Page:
What Is The Ethnic Composition Of Ireland?

Saint Patrick's Day parade in Dublin, Ireland. Editorial credit: Aitormmfoto / Shutterstock.com.
Saint Patrick's Day parade in Dublin, Ireland. Editorial credit: Aitormmfoto / Shutterstock.com.

The population of the Republic of Ireland is slightly over 4.8 million. When discussing Ireland, it is important to distinguish between the Republic of Ireland often referred to as Ireland, and Northern Ireland, because the two are politically different units on the same island

Ethnic Composition of Ireland

The Irish make up the largest section of Ireland’s population (85%). There are about 500,000 non-Irish nationals, a majority of whom are from Poland (123,000), the UK (103,000) Romania (29,200), and Lithuania (36,550). There are also significant numbers of immigrants from France, Italy, and Spain.

History of the Irish Population

Throughout history, Ireland has maintained a small population compared to the other regions of Europe. From the mid-18th to the early 19th centuries the island experienced a population boom as a result of industrial and agricultural revolutions. From 1790 to 1840 the population doubled to 8 million, and at its peak, the population density matched that of England and the rest of Europe. In the mid-nineteenth century, the Great Famine struck, and millions of people died from starvation while others emigrated to other places. The population of Ireland dropped to 6.5 million in 1845, and a decade later it clocked 5 million. The decline continued into the 20th century, and by 1961, it hit a record low of 2.8 million. Towards the late 1960s, the population began to grow, and in the 1990s the country experienced a rapid economic boom. Immigration began to outweigh emigration. Large numbers of former immigrants began returning to the country, especially from Central Europe and Asia. In 2013, the Republic of Ireland had the largest number of migrants in the European Union. Immigrants from across the world also arrived and settled in the country.


There is a large Irish diaspora in Canada, England, Australia, and the United States. About 5 million Canadians (15%) are of Irish descent while more than 34 million Americans are of Irish ancestry. Ireland became a destination for immigrants from Lithuania, Poland, the Czech Republic, and Latvia during the economic boom of the 1990s. About 12% of the population consists of foreigners, while 25% of infants between 2010 and 2015 were born to women from outside the country.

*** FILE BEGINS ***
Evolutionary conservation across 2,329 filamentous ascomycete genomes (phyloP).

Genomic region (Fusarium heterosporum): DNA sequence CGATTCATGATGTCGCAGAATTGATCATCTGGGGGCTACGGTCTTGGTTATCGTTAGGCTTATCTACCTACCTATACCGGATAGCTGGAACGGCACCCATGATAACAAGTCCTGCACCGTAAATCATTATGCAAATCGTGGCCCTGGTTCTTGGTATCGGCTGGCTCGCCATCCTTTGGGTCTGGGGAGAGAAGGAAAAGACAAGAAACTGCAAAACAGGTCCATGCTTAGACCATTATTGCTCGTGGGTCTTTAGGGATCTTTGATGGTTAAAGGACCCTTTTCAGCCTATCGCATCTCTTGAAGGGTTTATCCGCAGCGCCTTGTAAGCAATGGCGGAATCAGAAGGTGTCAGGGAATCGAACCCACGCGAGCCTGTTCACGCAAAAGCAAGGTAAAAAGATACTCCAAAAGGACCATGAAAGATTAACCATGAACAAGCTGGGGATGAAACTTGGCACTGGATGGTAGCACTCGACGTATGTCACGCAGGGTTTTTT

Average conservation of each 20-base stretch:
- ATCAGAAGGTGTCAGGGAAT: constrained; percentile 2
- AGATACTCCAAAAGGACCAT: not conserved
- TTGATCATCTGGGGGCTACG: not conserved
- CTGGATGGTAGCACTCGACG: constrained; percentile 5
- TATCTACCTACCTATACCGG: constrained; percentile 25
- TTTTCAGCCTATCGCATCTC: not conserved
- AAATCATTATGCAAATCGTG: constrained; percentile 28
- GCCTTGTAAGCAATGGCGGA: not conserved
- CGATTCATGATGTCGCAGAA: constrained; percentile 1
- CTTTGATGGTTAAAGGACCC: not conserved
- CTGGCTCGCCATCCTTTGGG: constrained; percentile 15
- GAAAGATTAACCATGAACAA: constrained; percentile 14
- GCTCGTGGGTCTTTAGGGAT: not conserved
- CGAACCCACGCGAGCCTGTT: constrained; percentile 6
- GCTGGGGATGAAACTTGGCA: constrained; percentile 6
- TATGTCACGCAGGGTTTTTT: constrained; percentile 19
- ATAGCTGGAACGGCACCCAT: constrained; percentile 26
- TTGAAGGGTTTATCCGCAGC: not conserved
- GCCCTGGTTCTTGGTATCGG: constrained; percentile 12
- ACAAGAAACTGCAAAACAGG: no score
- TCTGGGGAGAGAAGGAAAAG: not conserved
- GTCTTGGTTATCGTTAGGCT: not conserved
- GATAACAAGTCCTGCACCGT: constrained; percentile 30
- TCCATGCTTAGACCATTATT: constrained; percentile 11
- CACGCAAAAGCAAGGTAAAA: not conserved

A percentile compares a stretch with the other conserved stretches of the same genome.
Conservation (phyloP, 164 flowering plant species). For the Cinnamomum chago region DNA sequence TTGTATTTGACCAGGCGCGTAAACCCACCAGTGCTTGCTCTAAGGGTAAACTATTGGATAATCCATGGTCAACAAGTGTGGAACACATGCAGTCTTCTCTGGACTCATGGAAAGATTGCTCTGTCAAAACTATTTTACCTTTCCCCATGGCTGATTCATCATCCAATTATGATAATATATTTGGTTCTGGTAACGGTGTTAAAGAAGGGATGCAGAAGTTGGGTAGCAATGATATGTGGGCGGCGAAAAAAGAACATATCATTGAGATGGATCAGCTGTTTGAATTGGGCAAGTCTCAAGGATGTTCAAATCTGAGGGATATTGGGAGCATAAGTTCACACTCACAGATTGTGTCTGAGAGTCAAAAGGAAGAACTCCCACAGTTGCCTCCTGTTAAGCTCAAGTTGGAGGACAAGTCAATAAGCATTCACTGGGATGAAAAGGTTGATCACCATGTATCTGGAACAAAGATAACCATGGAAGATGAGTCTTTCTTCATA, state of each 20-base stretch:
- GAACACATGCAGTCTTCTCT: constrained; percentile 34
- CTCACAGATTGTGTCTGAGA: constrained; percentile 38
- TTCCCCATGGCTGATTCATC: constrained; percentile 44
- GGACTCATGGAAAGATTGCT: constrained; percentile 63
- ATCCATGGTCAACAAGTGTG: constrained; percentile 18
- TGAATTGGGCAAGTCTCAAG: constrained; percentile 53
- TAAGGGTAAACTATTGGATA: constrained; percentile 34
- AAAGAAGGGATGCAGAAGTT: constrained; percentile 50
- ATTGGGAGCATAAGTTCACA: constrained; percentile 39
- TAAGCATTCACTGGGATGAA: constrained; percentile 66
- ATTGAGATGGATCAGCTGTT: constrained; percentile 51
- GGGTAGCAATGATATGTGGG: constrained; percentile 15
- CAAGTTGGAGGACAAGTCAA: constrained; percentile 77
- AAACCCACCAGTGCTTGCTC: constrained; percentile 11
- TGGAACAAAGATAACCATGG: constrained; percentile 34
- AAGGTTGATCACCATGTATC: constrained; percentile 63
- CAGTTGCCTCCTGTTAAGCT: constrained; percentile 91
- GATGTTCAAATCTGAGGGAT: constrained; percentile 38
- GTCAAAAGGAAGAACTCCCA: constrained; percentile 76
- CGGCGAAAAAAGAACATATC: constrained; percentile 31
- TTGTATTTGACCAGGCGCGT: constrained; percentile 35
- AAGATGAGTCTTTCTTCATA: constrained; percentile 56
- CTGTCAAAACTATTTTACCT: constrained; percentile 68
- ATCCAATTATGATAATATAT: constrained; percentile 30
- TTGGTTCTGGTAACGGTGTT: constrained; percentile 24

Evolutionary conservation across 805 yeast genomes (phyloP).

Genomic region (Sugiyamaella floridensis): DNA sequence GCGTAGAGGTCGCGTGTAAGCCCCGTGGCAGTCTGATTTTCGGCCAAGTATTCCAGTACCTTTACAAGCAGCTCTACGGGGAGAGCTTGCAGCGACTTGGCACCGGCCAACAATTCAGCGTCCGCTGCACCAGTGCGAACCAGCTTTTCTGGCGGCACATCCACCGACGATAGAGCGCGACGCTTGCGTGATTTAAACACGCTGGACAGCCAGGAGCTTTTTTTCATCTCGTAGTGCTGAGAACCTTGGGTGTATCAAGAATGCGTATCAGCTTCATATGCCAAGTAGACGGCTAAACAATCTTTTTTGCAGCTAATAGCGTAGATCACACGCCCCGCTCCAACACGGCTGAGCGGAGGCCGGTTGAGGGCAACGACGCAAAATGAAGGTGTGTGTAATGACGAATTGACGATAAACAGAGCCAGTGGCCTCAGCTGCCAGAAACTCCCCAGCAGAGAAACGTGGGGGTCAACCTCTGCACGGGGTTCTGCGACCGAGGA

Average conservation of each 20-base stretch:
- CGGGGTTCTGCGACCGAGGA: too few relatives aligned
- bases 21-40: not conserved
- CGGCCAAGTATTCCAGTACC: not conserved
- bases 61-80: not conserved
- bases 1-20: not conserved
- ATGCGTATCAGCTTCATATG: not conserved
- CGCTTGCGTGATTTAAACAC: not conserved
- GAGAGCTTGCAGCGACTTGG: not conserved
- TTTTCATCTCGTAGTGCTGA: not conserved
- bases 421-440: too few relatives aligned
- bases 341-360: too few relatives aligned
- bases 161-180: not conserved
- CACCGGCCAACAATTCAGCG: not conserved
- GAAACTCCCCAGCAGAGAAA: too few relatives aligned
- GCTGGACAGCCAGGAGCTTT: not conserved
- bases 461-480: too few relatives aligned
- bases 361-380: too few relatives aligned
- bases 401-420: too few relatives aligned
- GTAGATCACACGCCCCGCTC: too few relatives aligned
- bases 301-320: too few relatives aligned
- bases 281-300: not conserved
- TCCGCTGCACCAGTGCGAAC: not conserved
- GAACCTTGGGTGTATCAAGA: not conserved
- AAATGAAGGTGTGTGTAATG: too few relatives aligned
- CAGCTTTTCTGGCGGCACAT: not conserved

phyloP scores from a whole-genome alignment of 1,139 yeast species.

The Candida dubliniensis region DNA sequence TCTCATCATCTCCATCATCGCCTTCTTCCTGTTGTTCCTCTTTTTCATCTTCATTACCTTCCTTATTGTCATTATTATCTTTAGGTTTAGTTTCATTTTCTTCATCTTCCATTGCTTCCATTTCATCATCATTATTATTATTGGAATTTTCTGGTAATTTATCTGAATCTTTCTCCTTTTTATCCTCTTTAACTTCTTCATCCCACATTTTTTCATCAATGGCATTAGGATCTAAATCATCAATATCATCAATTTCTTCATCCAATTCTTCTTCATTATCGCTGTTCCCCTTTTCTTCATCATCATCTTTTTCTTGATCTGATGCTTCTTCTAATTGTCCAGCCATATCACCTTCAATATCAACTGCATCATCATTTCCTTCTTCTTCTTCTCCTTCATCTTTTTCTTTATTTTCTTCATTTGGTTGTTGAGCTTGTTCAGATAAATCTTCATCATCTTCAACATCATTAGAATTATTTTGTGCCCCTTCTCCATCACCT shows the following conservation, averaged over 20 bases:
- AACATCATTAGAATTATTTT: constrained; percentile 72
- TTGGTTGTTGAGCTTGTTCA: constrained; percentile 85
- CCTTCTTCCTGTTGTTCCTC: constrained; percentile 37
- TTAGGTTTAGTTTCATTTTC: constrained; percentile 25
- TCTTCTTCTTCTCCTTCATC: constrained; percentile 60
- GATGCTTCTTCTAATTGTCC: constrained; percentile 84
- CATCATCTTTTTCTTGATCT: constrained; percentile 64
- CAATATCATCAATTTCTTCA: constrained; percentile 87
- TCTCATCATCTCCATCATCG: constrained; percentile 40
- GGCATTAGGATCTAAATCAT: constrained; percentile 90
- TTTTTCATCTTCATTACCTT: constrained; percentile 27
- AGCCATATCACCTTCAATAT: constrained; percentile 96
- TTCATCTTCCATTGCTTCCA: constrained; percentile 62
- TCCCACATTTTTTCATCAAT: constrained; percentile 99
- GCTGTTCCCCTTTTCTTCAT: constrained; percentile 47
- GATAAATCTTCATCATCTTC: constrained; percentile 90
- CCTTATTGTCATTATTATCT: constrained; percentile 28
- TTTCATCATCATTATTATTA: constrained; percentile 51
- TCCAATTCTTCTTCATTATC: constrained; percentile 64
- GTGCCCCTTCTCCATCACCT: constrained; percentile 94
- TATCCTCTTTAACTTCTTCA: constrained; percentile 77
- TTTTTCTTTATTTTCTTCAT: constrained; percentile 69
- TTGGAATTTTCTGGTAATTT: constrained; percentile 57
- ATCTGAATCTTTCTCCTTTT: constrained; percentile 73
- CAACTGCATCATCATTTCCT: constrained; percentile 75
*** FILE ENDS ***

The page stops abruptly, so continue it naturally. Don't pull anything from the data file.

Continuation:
Irish is the national language of Ireland, but English is the most spoken. About 50% of the population is conversant with the Irish language, but 39% is competent. The Irish language is spoken as a community language in the Gaeltacht region. Road signs are bilingual, but most print media and public notices are in English. Government services are officially offered in bilingual, but citizens struggle to access services in Irish as government publications are offered in English. The military maintains an all-Irish policy where arms and foot drills are instructed in the Irish language. Polish is the second most widely spoken language due to a large number of immigrants from Poland. Other languages in the country include Czech, Slovak, Hungarian, Latvian, and Lithuanian. High school students who choose to learn foreign languages choose French, Italian, German, or Spanish.


The Irish constitution preserves the freedom of religion for all citizens in the country. Christianity, particularly Catholicism, is the dominant religion, although the number of people identifying as Christian is on a steep decline. About 4.2% of the population identify as Protestant, 1.4% Orthodox, 123 percent Muslim, and 9.8 percent are not affiliated to any religion. The Church of Ireland is the second-largest after the Catholic Church. Immigration has fueled the growth of the Muslim and Hindu populations that have grown by over 70% since the start of the decade. Although religious institutions run most of the schools in the country, the younger generation opts for secularism with the view that religion is divisive.


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